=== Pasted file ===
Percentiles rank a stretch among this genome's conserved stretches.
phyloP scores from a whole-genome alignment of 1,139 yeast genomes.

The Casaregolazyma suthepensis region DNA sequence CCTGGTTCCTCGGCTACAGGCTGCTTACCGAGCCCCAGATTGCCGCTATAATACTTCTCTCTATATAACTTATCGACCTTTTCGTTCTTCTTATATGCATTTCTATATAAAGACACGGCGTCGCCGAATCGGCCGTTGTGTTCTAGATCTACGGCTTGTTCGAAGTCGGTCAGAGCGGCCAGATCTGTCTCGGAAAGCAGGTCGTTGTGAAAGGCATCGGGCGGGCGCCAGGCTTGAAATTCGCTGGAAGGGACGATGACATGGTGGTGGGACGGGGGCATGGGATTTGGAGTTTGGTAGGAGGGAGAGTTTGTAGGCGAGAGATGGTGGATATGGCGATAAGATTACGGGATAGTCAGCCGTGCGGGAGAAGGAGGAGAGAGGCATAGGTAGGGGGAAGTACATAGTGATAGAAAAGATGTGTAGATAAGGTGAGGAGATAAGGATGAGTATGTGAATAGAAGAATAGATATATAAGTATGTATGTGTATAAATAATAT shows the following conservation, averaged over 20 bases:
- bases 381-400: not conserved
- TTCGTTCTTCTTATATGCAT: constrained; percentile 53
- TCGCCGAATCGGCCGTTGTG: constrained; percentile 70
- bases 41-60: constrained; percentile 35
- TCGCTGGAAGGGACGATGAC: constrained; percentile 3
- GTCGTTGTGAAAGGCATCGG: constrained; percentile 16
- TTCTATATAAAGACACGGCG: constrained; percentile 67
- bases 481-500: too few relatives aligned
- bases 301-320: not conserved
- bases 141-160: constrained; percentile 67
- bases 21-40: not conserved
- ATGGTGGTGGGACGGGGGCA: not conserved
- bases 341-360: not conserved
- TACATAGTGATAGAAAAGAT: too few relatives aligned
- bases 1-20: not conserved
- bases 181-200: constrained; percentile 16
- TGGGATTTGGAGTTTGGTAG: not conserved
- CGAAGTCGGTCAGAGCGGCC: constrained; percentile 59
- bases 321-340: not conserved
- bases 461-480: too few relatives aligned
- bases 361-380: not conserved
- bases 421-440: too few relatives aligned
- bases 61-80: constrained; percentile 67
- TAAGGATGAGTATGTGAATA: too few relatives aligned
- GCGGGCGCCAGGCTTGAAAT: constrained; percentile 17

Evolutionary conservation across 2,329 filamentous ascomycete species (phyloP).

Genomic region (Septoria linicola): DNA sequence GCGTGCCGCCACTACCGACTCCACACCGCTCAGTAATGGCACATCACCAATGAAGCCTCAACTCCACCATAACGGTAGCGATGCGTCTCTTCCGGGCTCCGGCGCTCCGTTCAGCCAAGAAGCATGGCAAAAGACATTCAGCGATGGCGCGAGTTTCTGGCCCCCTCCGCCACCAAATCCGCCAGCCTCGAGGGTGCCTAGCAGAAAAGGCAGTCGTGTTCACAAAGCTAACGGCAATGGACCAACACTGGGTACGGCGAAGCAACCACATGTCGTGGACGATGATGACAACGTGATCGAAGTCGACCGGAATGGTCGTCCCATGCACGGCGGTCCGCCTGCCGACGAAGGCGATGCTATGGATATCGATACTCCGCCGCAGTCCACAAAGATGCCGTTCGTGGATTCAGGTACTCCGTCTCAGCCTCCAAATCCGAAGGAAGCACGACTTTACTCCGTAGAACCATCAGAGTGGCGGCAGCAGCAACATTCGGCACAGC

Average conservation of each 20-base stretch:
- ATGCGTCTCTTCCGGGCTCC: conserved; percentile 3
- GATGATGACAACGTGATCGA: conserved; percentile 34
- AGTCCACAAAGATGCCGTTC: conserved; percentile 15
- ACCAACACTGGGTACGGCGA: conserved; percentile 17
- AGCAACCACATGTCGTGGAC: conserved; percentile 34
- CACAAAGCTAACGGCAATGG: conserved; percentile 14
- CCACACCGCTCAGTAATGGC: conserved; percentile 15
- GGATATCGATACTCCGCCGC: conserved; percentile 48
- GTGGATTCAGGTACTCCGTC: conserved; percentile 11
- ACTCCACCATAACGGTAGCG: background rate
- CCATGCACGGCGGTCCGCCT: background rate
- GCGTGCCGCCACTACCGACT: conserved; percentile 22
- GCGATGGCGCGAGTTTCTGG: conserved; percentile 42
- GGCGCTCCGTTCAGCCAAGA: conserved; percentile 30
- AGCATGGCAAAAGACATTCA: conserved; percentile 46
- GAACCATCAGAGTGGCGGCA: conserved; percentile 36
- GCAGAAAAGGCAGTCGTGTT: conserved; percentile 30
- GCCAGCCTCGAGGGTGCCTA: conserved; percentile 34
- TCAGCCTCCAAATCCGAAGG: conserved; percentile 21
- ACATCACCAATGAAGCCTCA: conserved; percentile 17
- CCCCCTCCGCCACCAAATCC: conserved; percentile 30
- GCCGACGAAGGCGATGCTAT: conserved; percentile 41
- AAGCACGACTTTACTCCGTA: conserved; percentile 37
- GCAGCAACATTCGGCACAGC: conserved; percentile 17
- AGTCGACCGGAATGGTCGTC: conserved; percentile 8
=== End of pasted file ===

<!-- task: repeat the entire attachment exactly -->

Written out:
Percentiles rank a stretch among this genome's conserved stretches.
phyloP scores from a whole-genome alignment of 1,139 yeast genomes.

The Casaregolazyma suthepensis region DNA sequence CCTGGTTCCTCGGCTACAGGCTGCTTACCGAGCCCCAGATTGCCGCTATAATACTTCTCTCTATATAACTTATCGACCTTTTCGTTCTTCTTATATGCATTTCTATATAAAGACACGGCGTCGCCGAATCGGCCGTTGTGTTCTAGATCTACGGCTTGTTCGAAGTCGGTCAGAGCGGCCAGATCTGTCTCGGAAAGCAGGTCGTTGTGAAAGGCATCGGGCGGGCGCCAGGCTTGAAATTCGCTGGAAGGGACGATGACATGGTGGTGGGACGGGGGCATGGGATTTGGAGTTTGGTAGGAGGGAGAGTTTGTAGGCGAGAGATGGTGGATATGGCGATAAGATTACGGGATAGTCAGCCGTGCGGGAGAAGGAGGAGAGAGGCATAGGTAGGGGGAAGTACATAGTGATAGAAAAGATGTGTAGATAAGGTGAGGAGATAAGGATGAGTATGTGAATAGAAGAATAGATATATAAGTATGTATGTGTATAAATAATAT shows the following conservation, averaged over 20 bases:
- bases 381-400: not conserved
- TTCGTTCTTCTTATATGCAT: constrained; percentile 53
- TCGCCGAATCGGCCGTTGTG: constrained; percentile 70
- bases 41-60: constrained; percentile 35
- TCGCTGGAAGGGACGATGAC: constrained; percentile 3
- GTCGTTGTGAAAGGCATCGG: constrained; percentile 16
- TTCTATATAAAGACACGGCG: constrained; percentile 67
- bases 481-500: too few relatives aligned
- bases 301-320: not conserved
- bases 141-160: constrained; percentile 67
- bases 21-40: not conserved
- ATGGTGGTGGGACGGGGGCA: not conserved
- bases 341-360: not conserved
- TACATAGTGATAGAAAAGAT: too few relatives aligned
- bases 1-20: not conserved
- bases 181-200: constrained; percentile 16
- TGGGATTTGGAGTTTGGTAG: not conserved
- CGAAGTCGGTCAGAGCGGCC: constrained; percentile 59
- bases 321-340: not conserved
- bases 461-480: too few relatives aligned
- bases 361-380: not conserved
- bases 421-440: too few relatives aligned
- bases 61-80: constrained; percentile 67
- TAAGGATGAGTATGTGAATA: too few relatives aligned
- GCGGGCGCCAGGCTTGAAAT: constrained; percentile 17

Evolutionary conservation across 2,329 filamentous ascomycete species (phyloP).

Genomic region (Septoria linicola): DNA sequence GCGTGCCGCCACTACCGACTCCACACCGCTCAGTAATGGCACATCACCAATGAAGCCTCAACTCCACCATAACGGTAGCGATGCGTCTCTTCCGGGCTCCGGCGCTCCGTTCAGCCAAGAAGCATGGCAAAAGACATTCAGCGATGGCGCGAGTTTCTGGCCCCCTCCGCCACCAAATCCGCCAGCCTCGAGGGTGCCTAGCAGAAAAGGCAGTCGTGTTCACAAAGCTAACGGCAATGGACCAACACTGGGTACGGCGAAGCAACCACATGTCGTGGACGATGATGACAACGTGATCGAAGTCGACCGGAATGGTCGTCCCATGCACGGCGGTCCGCCTGCCGACGAAGGCGATGCTATGGATATCGATACTCCGCCGCAGTCCACAAAGATGCCGTTCGTGGATTCAGGTACTCCGTCTCAGCCTCCAAATCCGAAGGAAGCACGACTTTACTCCGTAGAACCATCAGAGTGGCGGCAGCAGCAACATTCGGCACAGC

Average conservation of each 20-base stretch:
- ATGCGTCTCTTCCGGGCTCC: conserved; percentile 3
- GATGATGACAACGTGATCGA: conserved; percentile 34
- AGTCCACAAAGATGCCGTTC: conserved; percentile 15
- ACCAACACTGGGTACGGCGA: conserved; percentile 17
- AGCAACCACATGTCGTGGAC: conserved; percentile 34
- CACAAAGCTAACGGCAATGG: conserved; percentile 14
- CCACACCGCTCAGTAATGGC: conserved; percentile 15
- GGATATCGATACTCCGCCGC: conserved; percentile 48
- GTGGATTCAGGTACTCCGTC: conserved; percentile 11
- ACTCCACCATAACGGTAGCG: background rate
- CCATGCACGGCGGTCCGCCT: background rate
- GCGTGCCGCCACTACCGACT: conserved; percentile 22
- GCGATGGCGCGAGTTTCTGG: conserved; percentile 42
- GGCGCTCCGTTCAGCCAAGA: conserved; percentile 30
- AGCATGGCAAAAGACATTCA: conserved; percentile 46
- GAACCATCAGAGTGGCGGCA: conserved; percentile 36
- GCAGAAAAGGCAGTCGTGTT: conserved; percentile 30
- GCCAGCCTCGAGGGTGCCTA: conserved; percentile 34
- TCAGCCTCCAAATCCGAAGG: conserved; percentile 21
- ACATCACCAATGAAGCCTCA: conserved; percentile 17
- CCCCCTCCGCCACCAAATCC: conserved; percentile 30
- GCCGACGAAGGCGATGCTAT: conserved; percentile 41
- AAGCACGACTTTACTCCGTA: conserved; percentile 37
- GCAGCAACATTCGGCACAGC: conserved; percentile 17
- AGTCGACCGGAATGGTCGTC: conserved; percentile 8